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Saturday, December 08, 2007

Neighbor Gifts via. Utah Mormons

For those reading this that are not Mormon or are Mormon and outside of Utah, here's a little information that will make this rest of this blog make more sense. A Mormon congregation is divided along geographical boundaries according to members living in that area and is then called a ward. The clergy and auxiliary leaders for each ward live in those boundaries. Since Utah was settled by Mormons and that we reproduce at higher rates than most of the country (no, we don't do the polygamy thing but the average Mormon family has 4 kids and twenty years ago the average Morman family had 7)--we have a lot of Mormons here. A ward can be as small an area of two blocks depending on how many Mormons live in that area, which means that you go to church with your neighbors, you serve on PTA, carpool with, coach and cheer for your neighbors kids who, many of them, also go to your same church. Mormons worship weekly, and the youth have weekly activities so we're together A LOT just for church things. For Mormons outside of Utah, they might be the only Mormon in five miles, so it's different, but here we get tangled up in one another's lives. It's great, except when it's not, and it's not so great when you have to figure out who to give neighbor gifts to and who not to give neighbor gifts too--hence, the following insanity:

Most non-Utahns or non-Mormons probably give some cookies to your immediate neighbors based on the 2 house rule--two house to the left, right, and across the street. Yeah, that's how it starts for us too, but then . . .

Your visiting teacher who lives one door away to one of those ‘immediate’ neighbors brings you something and you realize you should bring her something too, she is your visiting teacher and directly related to your salvation after all. So you take her some and Sister Wilson, who is in her seventies and lives in between the VT and the immediate neighbor, sees you doing it when she comes out to get her newspaper. You go home all kinds of worried about hurting sister Wilson’s feelings since you realize that you just gave cookies to the neighbor on each side of her, and she SAW you. So you whip up another batch and take some to Sister Wilson, only then realizing that her real sister, Sister Larsen, who is a dour old bat and lives a street over, probably didn’t get many cookies this year since she made that comment about women who wear make-up were practically prostitutes. Yet, Sister Wilson will surely brag (they are your ginger cream cookies after all and when you made them for the ward social last year everyone raved about them so you know she'll brag too) so you make another batch and take some to sister Larsen, who gives you a dirty look before she takes the plate and slams the door while mumbling something about Maybelline and a curse of immorality.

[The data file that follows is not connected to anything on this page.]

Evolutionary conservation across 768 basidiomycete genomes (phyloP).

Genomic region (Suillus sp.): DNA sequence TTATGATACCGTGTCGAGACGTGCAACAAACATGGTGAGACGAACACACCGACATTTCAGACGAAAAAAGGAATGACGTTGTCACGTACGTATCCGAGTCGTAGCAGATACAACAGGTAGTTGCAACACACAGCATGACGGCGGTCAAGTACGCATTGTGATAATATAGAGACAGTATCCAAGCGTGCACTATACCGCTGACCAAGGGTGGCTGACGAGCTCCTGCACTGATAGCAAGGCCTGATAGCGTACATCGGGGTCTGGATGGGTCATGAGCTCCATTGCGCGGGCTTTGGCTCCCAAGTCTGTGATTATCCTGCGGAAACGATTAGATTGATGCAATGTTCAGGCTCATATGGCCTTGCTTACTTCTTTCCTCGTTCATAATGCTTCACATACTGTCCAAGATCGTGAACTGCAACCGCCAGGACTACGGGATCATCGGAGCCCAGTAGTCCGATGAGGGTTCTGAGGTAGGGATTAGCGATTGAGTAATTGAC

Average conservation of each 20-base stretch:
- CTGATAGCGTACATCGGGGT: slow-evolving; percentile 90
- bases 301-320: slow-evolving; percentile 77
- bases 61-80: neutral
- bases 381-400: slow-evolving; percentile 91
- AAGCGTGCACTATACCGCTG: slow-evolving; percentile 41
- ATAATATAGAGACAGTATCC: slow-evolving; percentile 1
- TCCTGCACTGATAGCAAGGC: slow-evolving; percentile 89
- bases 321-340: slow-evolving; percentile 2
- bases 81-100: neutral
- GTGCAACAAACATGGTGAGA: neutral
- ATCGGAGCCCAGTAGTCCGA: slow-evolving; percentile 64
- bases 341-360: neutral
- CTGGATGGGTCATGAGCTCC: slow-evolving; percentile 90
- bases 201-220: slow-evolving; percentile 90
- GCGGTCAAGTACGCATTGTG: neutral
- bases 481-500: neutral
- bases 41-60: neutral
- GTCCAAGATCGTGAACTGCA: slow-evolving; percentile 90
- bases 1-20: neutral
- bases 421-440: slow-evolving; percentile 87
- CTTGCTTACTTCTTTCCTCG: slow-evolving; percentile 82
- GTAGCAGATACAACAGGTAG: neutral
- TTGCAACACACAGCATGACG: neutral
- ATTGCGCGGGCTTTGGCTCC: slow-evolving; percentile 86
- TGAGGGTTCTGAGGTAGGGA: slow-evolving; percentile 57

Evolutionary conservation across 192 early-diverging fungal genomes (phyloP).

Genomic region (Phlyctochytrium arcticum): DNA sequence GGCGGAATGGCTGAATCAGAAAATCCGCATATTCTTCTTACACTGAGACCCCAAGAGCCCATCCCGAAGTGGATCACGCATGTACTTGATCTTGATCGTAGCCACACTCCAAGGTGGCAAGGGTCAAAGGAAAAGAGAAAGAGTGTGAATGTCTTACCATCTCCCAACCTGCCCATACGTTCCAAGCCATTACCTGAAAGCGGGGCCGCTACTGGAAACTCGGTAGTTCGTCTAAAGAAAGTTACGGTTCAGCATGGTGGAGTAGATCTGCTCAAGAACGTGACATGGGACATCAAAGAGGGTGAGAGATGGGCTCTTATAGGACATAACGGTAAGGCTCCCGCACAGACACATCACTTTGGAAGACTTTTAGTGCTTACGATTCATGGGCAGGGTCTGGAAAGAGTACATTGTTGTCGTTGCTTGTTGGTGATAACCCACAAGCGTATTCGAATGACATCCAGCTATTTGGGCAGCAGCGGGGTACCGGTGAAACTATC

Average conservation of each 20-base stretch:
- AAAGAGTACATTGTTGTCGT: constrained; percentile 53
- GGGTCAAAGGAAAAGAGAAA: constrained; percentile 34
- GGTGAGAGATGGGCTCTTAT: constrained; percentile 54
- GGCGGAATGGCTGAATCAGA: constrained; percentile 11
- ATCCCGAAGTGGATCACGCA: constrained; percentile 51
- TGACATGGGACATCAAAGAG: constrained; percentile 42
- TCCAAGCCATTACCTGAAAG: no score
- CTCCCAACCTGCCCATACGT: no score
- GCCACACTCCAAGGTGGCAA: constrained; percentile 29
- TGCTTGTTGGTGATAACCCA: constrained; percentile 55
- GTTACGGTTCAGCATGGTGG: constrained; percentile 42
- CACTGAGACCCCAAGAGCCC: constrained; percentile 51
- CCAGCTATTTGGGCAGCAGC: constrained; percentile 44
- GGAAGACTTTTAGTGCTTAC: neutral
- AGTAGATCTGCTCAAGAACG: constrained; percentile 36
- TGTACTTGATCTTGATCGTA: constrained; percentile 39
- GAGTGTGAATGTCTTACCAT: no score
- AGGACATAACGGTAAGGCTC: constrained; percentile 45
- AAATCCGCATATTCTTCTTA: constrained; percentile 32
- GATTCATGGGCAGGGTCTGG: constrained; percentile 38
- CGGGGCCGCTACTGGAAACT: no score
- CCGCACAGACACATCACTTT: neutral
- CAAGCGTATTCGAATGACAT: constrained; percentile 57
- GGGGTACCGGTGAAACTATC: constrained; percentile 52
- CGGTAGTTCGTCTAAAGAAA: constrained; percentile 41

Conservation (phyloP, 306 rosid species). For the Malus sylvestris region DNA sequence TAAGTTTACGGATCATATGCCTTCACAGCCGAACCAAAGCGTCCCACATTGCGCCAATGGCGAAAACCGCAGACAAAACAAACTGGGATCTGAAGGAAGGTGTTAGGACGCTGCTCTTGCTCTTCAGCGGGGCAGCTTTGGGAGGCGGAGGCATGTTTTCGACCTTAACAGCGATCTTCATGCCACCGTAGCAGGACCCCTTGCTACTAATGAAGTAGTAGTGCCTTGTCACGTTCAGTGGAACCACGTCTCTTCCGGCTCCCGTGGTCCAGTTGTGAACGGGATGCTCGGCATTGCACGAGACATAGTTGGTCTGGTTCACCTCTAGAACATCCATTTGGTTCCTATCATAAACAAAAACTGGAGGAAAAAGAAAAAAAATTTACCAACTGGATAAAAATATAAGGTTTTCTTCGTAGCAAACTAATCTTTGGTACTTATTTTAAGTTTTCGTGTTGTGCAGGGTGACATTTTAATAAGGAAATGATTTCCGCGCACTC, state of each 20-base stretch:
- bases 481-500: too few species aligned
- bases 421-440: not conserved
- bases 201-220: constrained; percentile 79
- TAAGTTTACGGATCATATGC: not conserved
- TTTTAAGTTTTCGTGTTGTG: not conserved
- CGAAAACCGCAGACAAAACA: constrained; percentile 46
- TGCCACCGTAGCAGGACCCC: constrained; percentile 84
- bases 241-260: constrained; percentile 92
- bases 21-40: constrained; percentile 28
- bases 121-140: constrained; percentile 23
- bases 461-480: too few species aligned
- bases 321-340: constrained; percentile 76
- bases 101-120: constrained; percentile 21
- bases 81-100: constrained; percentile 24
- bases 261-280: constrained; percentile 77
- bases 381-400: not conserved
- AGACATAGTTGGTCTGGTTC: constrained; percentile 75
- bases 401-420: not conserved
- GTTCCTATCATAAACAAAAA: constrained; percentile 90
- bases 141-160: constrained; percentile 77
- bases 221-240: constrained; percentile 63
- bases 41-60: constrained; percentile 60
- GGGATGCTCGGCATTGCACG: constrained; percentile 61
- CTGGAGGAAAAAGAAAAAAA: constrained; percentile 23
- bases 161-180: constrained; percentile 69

Amid your grumbling about her rudeness, you realize it’s just wrong that you give and ungrateful witch like Sister Larsen cookies, and don’t give any to Sister Nebeker, who’s husband died last month. And right before Christmas too! So you take her some cookies, then feel even more guilty about not giving some to the Petersons who were a big part of George getting his Eagle this year. And if you’re going to give to the Petersons, well the Pinkstons teach Fred's Cub scouts, and by not giving them a plate of cookies are you basically saying that cub scouts is a wannabe organization? Isn’t a wolf as important as an Eagle in the developing of a boys self esteem? So the Pinkstons get some, and then you have to give something to the activity days leader so that you’re not saying your boys are more important than your girls—even if they do only meet twice a month and don’t give badges. The Young Womens president is next, and don’t the councilors work hard too? By now you’re out of butter and ginger, so you’re tying up microwave popcorn with ribbon and taking it over.

Then you realize that the kid’s primary teachers deserve some thoughtfulness (though you’re down using Kool-aid packets and a cute poem—mountain berry burst is really hard to rhyme to). And what about the Primary president? And your husband is in Elder’s quorum. By now you’re putting bologna sandwiches together, but you’re almost out of bread. The Bishop is way more important than the EQ president even if all callings are equal in the sight of the Lord, so you give him one too . . . And his councilors. And then that one sister—you know who she is—makes a comment about those nice ginger creams she saw at Sister Wilson’s house and you feel bad since she did bring you dinner when you had the baby two years ago, so you rob your local veterinarian clinic to buy more butter and ginger, then you feel bad about the burglary, even though it was for a really good reason, and so you take them some cookies too while they clean up the glass and tranquilize the kenneled dogs that haven't been the same since the break in.

On your way home from that you realize that the only people on the block that didn’t get something from you are the non-members. What kind of statement does that make? So you start pulling ornaments off the tree—they look new enough. Then you worry that those non-members will say something to the other non-members in the ward boundaries, so you throw the candy set aside for sockings into ziploc sandwich bags. After dropping them off you wonder if you remembered the women you visit teach? Did you get your husbands home teaching families? What about Sunday School teachers, high-councilor and recently returned RM who’s having a hard time adjusting and still wears his name tag? You give away the chocolate Santas, baking chocolate and the last bag of cat food, but it’s the thought that counts after all.